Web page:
Green campaign groups have overwhelmingly backed the 11 November vote in the European Parliament’s Environment, Public Health and Food Safety Committee on the right for member states to ban EU-approved genetically modified organisms, with the message now that the Council and Commission must take notice of the MEPs.
A series of amendments on which MEPs are to vote on 5 November would limit the role that biotech companies play in permitting future national opt outs from EU authorisations to cultivate genetically modified organisms, a role the firms themselves are unhappy about.
The European Food Safety Authority (EFSA) has issued an explanatory statement showing firms how to comply with EU requirements for 90-day feeding studies on genetically modified organisms (GMOs).
MEPs are reluctant to grant biotech firms a say in national bans on EU-approved genetically modified organisms it became clear during a European Parliament discussion this week.
A cross-party selection of MEPs agreed this week that strict co-existence rules are needed at EU level to enable member states to introduce effective national opt-outs and bans on cultivation of genetically modified organisms.
The NGO Friends of the Earth Europe has raised concern that the EU has allowed low levels of GMO contamination in food and seed under the Comprehensive Economic and Trade Agreement (CETA) between the EU and Canada. They say a similar deal wih the US – the Transatlantic Trade and Investment Partnership (TTIP) – will act as a “Trojan Horse” for more GM food to enter Europe.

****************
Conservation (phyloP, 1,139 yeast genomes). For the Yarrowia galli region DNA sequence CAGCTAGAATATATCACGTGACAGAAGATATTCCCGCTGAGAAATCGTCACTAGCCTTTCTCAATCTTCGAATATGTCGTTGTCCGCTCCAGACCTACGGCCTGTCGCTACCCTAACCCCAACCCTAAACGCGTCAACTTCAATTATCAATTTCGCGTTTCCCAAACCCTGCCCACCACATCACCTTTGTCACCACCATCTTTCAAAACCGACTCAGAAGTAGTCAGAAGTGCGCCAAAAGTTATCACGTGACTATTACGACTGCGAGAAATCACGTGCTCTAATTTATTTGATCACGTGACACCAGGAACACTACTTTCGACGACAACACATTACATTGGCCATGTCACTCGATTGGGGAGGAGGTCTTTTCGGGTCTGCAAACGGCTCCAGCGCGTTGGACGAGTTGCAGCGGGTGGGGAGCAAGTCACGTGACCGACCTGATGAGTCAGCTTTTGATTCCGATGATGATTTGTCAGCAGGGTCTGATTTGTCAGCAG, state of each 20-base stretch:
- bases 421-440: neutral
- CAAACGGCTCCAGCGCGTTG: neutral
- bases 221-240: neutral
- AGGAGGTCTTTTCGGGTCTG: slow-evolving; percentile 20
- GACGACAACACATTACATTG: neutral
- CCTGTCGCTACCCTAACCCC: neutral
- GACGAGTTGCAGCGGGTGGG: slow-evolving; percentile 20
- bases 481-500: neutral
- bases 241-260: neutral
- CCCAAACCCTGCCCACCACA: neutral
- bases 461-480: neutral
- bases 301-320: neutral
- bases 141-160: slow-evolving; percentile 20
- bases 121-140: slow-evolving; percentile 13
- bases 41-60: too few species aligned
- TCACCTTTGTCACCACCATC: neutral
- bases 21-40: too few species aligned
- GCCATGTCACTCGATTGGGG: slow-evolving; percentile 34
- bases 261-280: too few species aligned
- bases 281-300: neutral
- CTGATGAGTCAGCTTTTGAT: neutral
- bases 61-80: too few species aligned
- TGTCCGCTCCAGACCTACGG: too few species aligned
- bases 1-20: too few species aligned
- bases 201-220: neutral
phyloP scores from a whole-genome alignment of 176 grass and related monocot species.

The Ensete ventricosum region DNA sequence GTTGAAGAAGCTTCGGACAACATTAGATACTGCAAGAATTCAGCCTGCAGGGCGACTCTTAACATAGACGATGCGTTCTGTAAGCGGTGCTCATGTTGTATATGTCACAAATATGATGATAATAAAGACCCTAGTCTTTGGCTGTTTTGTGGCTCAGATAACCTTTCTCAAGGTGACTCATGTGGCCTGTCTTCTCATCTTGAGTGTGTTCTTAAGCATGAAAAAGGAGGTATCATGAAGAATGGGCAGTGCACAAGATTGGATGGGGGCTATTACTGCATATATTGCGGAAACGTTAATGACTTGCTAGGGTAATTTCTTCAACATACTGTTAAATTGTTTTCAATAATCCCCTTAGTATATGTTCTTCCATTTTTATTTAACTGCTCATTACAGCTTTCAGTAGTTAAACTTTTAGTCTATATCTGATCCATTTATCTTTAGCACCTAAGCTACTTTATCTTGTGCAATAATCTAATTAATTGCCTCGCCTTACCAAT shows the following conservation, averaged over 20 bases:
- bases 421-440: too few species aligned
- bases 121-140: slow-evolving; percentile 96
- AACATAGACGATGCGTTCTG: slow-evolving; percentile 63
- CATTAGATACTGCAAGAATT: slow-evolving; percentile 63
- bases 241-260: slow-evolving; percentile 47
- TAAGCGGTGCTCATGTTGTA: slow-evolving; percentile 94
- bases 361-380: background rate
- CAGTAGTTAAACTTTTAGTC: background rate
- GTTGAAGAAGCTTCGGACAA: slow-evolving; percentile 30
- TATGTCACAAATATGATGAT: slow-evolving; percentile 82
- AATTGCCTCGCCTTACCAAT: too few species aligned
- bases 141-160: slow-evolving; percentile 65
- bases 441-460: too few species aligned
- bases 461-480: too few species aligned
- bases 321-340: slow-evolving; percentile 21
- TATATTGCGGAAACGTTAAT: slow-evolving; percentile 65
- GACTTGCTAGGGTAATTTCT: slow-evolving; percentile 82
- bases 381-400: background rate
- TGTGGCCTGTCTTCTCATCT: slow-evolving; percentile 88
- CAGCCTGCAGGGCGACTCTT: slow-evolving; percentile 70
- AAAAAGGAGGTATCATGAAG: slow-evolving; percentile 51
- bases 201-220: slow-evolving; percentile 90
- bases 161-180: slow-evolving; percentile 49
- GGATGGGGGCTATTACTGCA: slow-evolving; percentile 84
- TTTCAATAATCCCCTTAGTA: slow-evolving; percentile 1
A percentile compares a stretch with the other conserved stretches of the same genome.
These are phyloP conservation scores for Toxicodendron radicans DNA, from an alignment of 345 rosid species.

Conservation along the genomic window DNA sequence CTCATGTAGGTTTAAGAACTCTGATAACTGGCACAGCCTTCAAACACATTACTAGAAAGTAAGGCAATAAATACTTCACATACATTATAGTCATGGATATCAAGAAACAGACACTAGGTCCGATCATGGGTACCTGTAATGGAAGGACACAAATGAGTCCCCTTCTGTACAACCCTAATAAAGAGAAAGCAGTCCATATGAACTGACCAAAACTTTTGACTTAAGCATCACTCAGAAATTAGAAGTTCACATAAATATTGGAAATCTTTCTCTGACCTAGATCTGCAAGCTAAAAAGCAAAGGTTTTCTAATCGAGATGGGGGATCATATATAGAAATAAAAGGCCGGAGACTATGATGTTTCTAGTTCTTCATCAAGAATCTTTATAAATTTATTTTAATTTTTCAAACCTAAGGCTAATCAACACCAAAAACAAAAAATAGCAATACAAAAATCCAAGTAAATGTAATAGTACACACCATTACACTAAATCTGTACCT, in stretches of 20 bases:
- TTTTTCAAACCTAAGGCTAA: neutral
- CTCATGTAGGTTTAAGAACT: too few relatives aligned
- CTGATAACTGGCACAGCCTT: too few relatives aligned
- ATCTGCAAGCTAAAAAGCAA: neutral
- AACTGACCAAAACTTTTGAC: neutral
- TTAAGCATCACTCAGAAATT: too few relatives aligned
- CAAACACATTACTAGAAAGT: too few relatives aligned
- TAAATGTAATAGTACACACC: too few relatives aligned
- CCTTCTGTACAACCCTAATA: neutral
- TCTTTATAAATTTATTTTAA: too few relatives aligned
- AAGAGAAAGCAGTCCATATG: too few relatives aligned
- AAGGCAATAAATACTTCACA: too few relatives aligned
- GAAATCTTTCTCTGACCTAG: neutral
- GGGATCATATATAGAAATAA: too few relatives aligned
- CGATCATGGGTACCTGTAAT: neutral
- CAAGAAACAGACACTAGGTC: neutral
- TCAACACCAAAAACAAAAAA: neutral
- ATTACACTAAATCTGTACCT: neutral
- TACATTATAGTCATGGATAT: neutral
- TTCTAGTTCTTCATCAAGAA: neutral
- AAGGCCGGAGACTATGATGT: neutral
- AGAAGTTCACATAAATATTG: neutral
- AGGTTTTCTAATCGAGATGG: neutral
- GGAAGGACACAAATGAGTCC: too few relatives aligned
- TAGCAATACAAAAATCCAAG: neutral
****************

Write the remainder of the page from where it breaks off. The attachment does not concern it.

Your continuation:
The anti-biotech camp appears to have a supporter in Commissioner-designate Vytenis Andriukaitis who at his 30 September parliamentary hearing hit out at the effects genetically modified organisms had on biodiversity.
The European Commission says that it can accept the latest proposals to give EU member states the right to ban EU-approved genetically modified (GM) crops. In a paper prepared for the European Parliament, the Commission outlines its views on the amendments put forward by EU Ministers in July and on changes proposed by Parliament in 2011, Agrow reports.
The EU should take “more targeted” action to prevent the uncontrolled spread of genetically modified insects, German NGO Testbiotech has said.
A review of EU rules on genetically modified organisms should occur within six months of the new European Commission taking office on November 1, according to the recently elected president of the European Commission.
The Commission appears to be hesitating about its potential new role as go-between in talks between biotech firms and Member States over national opt-outs from cultivating EU-authorised genetically modified organisms, it emerged this week.